MUGA Scan

What is a MUGA scan?

A MUGA scan checks how well your child's heart is pumping. MUGA is short for MUltiple Gated Acquisition.

During a MUGA scan, a small amount of radioactive material is injected into your child's blood. This material can be seen very clearly with a special camera. The pictures taken by the camera show exactly how the blood is moving through your child's heart.

The amount of radioactive material used in a MUGA scan is very small. It will not harm your child.

MUGA scans are done at a hospital

MUGA scans take place in the Nuclear Medicine department of the hospital. A nuclear medicine technologist gives the test. The technologist is specially trained to give tests on the nuclear medicine machines in the hospital.

This test is done in 2 parts. It will take about 2 hours to complete.

Write down the date and time of your child's MUGA scan here:

 

Preparing for a MUGA scan

Use the information from this page to explain to your child what will happen during the test, in language your child can understand.

To do a MUGA scan, your child needs to be able to stay still while the pictures are taken. If your child can lie quietly for about 30 minutes while we take the pictures, no preparation is needed. If your child cannot stay still that long, he may need to have sedation.

MUGA scan with sedation

Some children who are very young or active cannot lie still for 30 minutes. These children may need a special "sleep medicine" called a sedative. A sedative will help your child sleep and stay still during the scan.

What your child can eat and drink before the sleep medicine (sedation or general anaesthetic)

Time before procedure

What you need to know

Midnight before the procedure

No more solid food. This also means no gum or candy.

Your child can still drink liquids such as milk, orange juice, and clear liquids. Clear liquids are anything you can see through, such as apple juice, ginger ale, or water.

Your child can also eat Jell-O or popsicles.

6 hours

No more milk, formula, or liquids you cannot see through, such as milk, orange juice, and cola.

4 hours

Stop breastfeeding your baby.

2 hours

No more clear liquids. This means no more apple juice, water, ginger ale, Jell-O, or popsicles.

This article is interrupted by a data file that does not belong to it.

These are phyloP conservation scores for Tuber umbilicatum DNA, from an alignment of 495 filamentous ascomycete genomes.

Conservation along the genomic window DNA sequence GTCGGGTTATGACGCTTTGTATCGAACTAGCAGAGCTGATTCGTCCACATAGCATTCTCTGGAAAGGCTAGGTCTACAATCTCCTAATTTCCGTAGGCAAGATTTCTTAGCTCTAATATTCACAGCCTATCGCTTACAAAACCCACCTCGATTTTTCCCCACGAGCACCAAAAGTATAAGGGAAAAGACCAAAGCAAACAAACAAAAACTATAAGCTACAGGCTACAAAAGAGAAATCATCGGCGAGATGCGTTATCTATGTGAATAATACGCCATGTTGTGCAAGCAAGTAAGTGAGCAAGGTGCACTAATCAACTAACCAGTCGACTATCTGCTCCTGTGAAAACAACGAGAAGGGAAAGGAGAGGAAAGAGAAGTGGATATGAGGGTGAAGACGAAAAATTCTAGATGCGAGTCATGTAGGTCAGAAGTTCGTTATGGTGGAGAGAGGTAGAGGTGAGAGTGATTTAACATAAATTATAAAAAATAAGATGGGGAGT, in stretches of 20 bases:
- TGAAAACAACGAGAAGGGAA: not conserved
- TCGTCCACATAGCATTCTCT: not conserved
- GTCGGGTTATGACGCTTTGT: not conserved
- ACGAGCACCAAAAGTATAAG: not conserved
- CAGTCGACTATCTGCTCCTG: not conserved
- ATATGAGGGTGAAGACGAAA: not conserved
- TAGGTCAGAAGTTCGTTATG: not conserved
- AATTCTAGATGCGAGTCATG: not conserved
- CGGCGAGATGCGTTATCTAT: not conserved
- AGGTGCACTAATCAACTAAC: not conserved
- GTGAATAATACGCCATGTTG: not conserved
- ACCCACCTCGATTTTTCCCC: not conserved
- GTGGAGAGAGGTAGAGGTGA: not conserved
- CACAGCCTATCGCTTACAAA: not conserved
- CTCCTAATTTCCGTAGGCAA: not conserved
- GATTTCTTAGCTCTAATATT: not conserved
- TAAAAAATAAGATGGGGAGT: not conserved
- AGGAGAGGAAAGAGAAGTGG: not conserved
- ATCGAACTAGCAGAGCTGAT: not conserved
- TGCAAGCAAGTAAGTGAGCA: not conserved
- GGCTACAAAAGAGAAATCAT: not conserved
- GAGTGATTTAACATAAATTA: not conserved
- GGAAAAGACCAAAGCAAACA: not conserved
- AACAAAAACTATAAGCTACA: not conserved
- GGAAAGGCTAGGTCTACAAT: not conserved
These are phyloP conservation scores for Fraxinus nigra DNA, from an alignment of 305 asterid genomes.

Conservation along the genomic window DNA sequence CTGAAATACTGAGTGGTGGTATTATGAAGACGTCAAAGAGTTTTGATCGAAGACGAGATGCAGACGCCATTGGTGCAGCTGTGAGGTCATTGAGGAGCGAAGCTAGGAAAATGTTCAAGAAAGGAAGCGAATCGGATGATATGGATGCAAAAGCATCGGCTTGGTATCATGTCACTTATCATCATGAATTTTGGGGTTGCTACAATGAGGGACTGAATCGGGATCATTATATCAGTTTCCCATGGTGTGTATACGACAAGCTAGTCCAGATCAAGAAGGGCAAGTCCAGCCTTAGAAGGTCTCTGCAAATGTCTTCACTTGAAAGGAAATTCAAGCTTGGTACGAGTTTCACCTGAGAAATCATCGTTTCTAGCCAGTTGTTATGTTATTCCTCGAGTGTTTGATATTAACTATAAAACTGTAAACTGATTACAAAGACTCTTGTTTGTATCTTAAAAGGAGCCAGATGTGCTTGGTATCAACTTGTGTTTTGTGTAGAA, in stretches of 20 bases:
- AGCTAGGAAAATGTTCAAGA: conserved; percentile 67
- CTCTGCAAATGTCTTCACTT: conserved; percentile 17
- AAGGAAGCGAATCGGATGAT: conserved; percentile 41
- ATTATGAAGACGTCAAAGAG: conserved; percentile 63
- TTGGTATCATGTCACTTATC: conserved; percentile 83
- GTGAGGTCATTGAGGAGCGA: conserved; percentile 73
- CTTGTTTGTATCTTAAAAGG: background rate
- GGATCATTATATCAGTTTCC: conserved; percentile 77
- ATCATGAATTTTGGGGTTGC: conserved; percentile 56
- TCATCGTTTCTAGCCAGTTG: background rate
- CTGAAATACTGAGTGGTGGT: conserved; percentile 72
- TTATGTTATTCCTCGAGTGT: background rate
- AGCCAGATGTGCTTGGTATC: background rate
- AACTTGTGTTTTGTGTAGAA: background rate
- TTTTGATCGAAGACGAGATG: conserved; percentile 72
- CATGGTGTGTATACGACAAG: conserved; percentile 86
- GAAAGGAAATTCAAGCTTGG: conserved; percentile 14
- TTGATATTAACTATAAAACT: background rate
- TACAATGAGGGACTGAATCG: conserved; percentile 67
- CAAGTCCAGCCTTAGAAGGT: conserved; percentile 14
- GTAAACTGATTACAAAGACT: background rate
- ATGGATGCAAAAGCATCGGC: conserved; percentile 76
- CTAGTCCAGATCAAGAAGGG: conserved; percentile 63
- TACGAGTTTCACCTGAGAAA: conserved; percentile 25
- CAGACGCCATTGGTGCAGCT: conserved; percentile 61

If you were given more instructions about eating and drinking, write them down here:

When your child's scan is scheduled, ask the technologist when your child must stop eating and drinking.

What happens during a MUGA scan

The MUGA scan has 2 parts. The nuclear medicine technologist will explain each part of the test to you and your child.

First part of a MUGA scan: drawing blood

The first part of the scan will take about 30 minutes. The technologist will use a needle to take a small amount of blood from your child. Usually, the technologist will leave an intravenous (IV) tube taped to your child's arm for the second part of the test. An IV is a narrow tube that gives liquids directly into your child's vein.

After the blood is taken, you and your child can leave the Nuclear Medicine room. The technologist will tell you what time to come back. While you are waiting, the technologist will mix a small amount of radioactive material into your child's blood for the second part of the test.

Second part of a MUGA test: putting blood and radioactive material back into the body

The second part of the MUGA test is usually 1 hour later.

The technologist will give your child's own blood back through the IV tube or a needle. This blood has a small amount of radioactive material mixed into it. It is safe and will not make your child feel sick or dizzy.

The technologist will then attach 3 electrodes to your child's chest. Electrodes are sticky pads that connect with wires to the electrocardiogram (ECG) machine. The ECG records your child's heartbeat while the Nuclear Medicine camera is taking pictures of your child's heart.

The test is safe and does not hurt. Your child will need to lie still for about 30 minutes. He can watch a movie while the pictures are taken.

After the MUGA scan

If your child was not given a sedative, he can eat and drink as usual. If your child was given a sedative for the test, he will need some time to become fully awake again. The nurse who gave the sedative will tell you what you need to do and how long that might take.

Getting the results of the MUGA scan

Your child's cardiologist (heart doctor) will give you the test results and tell you what they mean. It will be a few days before the doctor gets the test results.

Key points

  • A MUGA scan is a test that uses radioactive material to help take pictures of the blood flowing through the heart.
  • The preparation and the scan are done in the hospital. The test takes about 2 1/2 hours in total to do.
  • Because a child must stay still for about 30 minutes, some children need to be sedated for the test.
  • The scan does not hurt, but children will have to get a needle.
  • The amount of radioactive material used in the scan is very small and will not harm your child.

Maria Green, MRT (N)
Jennifer Russell, MD, FRCPC
Carrie Heffernan, RN, BScN, MN
Jennifer Kilburn, BScN, MN

11/10/2009

At SickKids:

MUGA scans take place in the Nuclear Medicine department of the hospital, on the 2nd floor of the Elm Wing.

 





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